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A breakthrough to save coral reefs could happen in the Arizona desert

Posted at 6:39 PM, May 22, 2018
and last updated 2018-05-23 12:28:09-04

Inside Biosphere 2, north of Tucson, researchers hope a breakthrough to help save the world’s coral reefs will happen at the facility’s ocean habitat underneath soaring glass ceilings that glimmer in the desert sun.

University of Arizona researcher Katie Morgan says rising ocean temperatures and acidity levels are contributing to the death of coral. She says water is staying warmer, longer, which negatively affects the health of the ecosystems.

"It'd be like you running a 103 degrees fever for three months during the summer,” Morgan said.

Biologists in Australia reported 50% of the Great Barrier Reef died in 2016. She says as coral dies there are serious ramifications above and below the water.

“So many people depend on the ocean for food, they depend on oceans for their culture, for their economy, and a lot of people travel to places because they have a coral reef,” Morgan said.

Researchers want to know what types of coral can survive in the conditions they believe will be present in oceans years from now and identify and develop that coral now. They call it “assisted evolution.” UA wants that breakthrough to happen at Biosphere 2.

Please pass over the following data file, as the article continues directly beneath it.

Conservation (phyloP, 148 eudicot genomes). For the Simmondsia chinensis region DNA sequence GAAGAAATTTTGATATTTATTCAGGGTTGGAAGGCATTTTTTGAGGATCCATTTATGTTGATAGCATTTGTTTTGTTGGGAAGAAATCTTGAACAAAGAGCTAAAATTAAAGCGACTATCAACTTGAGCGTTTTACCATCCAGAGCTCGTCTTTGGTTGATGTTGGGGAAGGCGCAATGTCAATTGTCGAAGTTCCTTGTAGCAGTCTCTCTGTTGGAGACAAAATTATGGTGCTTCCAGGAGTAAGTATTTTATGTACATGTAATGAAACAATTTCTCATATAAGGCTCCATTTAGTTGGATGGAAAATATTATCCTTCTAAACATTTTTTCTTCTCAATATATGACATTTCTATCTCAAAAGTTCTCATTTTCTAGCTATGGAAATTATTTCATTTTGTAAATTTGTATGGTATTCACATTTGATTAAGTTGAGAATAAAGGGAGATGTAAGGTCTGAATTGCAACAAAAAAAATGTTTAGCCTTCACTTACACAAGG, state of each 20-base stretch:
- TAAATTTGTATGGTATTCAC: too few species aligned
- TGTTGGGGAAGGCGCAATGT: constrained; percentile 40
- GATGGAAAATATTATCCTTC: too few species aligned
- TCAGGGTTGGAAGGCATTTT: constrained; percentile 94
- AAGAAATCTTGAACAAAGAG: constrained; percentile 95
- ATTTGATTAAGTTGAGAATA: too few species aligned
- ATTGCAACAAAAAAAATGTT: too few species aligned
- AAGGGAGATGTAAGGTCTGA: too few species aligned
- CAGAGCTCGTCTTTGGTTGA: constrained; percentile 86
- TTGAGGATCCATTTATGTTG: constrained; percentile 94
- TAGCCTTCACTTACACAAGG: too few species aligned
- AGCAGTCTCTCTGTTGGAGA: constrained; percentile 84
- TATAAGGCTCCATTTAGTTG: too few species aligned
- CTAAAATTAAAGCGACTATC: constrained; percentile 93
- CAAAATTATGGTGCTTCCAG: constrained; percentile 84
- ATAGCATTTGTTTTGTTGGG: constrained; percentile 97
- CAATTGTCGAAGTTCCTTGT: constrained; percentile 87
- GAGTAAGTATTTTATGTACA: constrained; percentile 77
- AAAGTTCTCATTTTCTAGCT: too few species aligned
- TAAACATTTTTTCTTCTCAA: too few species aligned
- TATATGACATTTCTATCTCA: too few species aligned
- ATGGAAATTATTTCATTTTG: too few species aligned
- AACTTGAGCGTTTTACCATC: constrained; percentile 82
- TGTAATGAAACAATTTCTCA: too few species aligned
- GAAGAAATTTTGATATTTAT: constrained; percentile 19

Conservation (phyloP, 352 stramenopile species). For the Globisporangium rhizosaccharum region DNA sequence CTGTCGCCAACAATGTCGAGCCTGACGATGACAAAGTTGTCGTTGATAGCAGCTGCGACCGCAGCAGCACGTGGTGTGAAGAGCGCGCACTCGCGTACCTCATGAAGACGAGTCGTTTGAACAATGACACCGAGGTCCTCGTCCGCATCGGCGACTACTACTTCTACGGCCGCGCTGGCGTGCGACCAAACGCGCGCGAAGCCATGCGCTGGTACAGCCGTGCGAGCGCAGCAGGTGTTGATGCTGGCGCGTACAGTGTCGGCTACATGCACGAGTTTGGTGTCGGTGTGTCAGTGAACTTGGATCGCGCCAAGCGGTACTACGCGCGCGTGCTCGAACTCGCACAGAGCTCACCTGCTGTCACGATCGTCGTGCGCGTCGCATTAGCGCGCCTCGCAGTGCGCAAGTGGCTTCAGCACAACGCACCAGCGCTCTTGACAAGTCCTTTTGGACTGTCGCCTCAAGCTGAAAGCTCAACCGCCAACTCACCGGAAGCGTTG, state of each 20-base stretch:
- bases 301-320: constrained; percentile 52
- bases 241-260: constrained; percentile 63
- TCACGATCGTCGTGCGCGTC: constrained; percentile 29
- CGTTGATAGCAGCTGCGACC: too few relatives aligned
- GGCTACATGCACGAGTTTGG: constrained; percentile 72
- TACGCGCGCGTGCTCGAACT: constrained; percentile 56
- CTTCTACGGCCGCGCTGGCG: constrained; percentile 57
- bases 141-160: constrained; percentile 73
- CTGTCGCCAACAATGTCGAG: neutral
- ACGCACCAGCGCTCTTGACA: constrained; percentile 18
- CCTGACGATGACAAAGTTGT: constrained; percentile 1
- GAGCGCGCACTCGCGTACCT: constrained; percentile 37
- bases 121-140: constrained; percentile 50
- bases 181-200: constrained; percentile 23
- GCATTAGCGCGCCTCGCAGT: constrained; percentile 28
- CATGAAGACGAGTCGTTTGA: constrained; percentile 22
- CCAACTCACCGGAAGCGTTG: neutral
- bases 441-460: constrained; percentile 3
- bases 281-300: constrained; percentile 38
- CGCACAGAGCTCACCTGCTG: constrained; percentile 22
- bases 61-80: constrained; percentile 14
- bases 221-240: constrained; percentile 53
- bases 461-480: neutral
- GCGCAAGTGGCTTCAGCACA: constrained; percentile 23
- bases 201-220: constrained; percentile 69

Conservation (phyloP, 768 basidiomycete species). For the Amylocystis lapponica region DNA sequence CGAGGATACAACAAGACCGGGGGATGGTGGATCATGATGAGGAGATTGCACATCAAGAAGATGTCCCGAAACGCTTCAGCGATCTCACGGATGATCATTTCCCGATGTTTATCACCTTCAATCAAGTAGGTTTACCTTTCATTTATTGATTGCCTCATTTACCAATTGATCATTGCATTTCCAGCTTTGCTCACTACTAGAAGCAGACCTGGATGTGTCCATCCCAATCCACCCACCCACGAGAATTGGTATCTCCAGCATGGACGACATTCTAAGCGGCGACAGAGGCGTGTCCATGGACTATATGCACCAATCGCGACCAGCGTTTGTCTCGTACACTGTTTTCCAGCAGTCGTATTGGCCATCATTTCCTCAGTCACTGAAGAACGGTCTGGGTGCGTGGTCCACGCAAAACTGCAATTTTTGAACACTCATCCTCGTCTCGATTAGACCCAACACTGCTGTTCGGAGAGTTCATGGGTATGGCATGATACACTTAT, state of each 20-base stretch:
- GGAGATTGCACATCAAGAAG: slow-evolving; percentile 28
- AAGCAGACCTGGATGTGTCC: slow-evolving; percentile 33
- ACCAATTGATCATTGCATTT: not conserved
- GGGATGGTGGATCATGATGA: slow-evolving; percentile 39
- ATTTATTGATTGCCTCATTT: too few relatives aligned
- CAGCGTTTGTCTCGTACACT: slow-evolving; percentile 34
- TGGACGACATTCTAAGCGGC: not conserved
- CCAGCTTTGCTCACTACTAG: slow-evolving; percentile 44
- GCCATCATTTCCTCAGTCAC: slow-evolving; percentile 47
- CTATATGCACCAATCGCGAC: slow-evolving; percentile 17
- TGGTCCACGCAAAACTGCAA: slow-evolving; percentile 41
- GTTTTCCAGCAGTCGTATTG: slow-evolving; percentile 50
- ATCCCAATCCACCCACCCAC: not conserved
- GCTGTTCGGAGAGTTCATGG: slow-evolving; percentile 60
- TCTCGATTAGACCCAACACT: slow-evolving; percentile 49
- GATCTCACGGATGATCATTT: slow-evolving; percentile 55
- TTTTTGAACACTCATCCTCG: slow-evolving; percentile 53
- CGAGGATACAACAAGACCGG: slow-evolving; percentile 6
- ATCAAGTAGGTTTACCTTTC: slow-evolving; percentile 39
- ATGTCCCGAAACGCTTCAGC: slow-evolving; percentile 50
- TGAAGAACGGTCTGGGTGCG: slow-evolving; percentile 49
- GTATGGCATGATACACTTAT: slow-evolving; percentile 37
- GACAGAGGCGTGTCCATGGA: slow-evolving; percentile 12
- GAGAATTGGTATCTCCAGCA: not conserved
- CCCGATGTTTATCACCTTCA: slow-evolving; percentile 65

“There's no true replica for earth's systems but this an experimental tool unlike anything else we have in the world,” said John Adams, Biosphere 2 Deputy Director.

Adams says they University will install new control systems that will allow researchers to change the temperature and other conditions of the water to examine which species of coral will survive.

Staff will introduce sea creatures like urchins to remove the algae currently in the water before they install coral.

When the ocean habitat is finished, UA is confident Biosphere 2 will become the top destination for this type of research.

“We know it’s a problem that we have to solve. It’s not one we can just let go,” Morgan said.

The new equipment and work to install is estimated to cost roughly $5 million, Adams said. Biosphere 2 hopes to have the work done and ocean ready for experiments before 2021.